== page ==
A tugboat capsized and sank off the coast of Westham Island in British Columbia, Canada, on March 6, but thankfully no one was injured or killed. 

According to regional news source the South Delta Leader, the Catherwood Towing-owned Sea Imp XV was transporting a Fraser River Pile and Dredge crane barge when the incident occurred. Fraser River Pile and Dredge president Tom Lively told the source that most of his crew was working downstream at the time, so they weren't onboard and didn't know what had happened until the vessel started taking on water. Catherwood Towing's Ernie Catherwood declined to comment on what caused the watercraft to sink.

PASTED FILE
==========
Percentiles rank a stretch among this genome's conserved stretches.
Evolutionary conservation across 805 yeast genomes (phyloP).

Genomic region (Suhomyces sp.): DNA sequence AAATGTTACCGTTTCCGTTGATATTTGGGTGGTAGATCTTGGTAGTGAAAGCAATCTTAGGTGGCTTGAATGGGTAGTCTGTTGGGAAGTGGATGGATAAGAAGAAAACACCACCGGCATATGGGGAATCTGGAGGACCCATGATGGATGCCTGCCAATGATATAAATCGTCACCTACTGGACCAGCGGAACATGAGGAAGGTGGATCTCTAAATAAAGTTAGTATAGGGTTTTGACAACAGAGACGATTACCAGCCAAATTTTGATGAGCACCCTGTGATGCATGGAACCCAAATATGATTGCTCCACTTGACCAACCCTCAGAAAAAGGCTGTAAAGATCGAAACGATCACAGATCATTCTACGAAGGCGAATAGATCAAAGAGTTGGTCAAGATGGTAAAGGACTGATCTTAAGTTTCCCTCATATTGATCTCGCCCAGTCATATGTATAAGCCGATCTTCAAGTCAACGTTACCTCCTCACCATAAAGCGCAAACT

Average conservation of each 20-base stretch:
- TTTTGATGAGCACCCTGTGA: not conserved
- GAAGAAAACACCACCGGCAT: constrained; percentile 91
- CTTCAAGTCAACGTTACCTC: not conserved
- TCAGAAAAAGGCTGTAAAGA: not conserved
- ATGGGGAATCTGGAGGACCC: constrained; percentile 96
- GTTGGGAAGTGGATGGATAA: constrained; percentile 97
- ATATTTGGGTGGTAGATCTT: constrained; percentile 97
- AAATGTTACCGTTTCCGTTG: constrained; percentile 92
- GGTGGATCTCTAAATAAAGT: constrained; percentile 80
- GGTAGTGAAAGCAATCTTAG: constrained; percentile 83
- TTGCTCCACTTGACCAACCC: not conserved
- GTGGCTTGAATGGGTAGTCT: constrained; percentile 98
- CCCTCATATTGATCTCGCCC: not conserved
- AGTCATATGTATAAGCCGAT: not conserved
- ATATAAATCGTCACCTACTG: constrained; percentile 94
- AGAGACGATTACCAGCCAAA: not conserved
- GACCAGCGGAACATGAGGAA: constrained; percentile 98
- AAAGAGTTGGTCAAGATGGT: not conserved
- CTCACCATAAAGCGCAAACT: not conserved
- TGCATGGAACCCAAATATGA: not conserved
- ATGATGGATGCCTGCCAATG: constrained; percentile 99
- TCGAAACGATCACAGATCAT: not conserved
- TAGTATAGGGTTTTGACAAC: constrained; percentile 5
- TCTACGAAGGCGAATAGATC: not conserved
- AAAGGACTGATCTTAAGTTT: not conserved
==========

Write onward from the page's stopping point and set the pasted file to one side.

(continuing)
The area of the river where the boat went down wasn't very deep, so pulling it out of the water was a routine procedure, stated Captain Phillip Nelson, president of the Council of Marine Carriers. 

"If it was a deep sea ship, for instance, you might not have even noticed it sunk," Nelson told the South Delta Leader. "But the smaller tugs and pleasure craft and that type of thing will sink but they're not too far down below the surface."

The event did send two men into the cold river water, but one of them was rescued, while the other reportedly swam to shore. 

This incident serves as a reminder of the dangers watercraft operators face when they take their vessel out onto the water – whether it's in the ocean, a river or anything in between. With this in mind, it's a good idea for individuals and organizations to work with a marine insurance agency to gain access to the highest-rated providers in the industry and ensure that they are covered in the case of a maritime accident.

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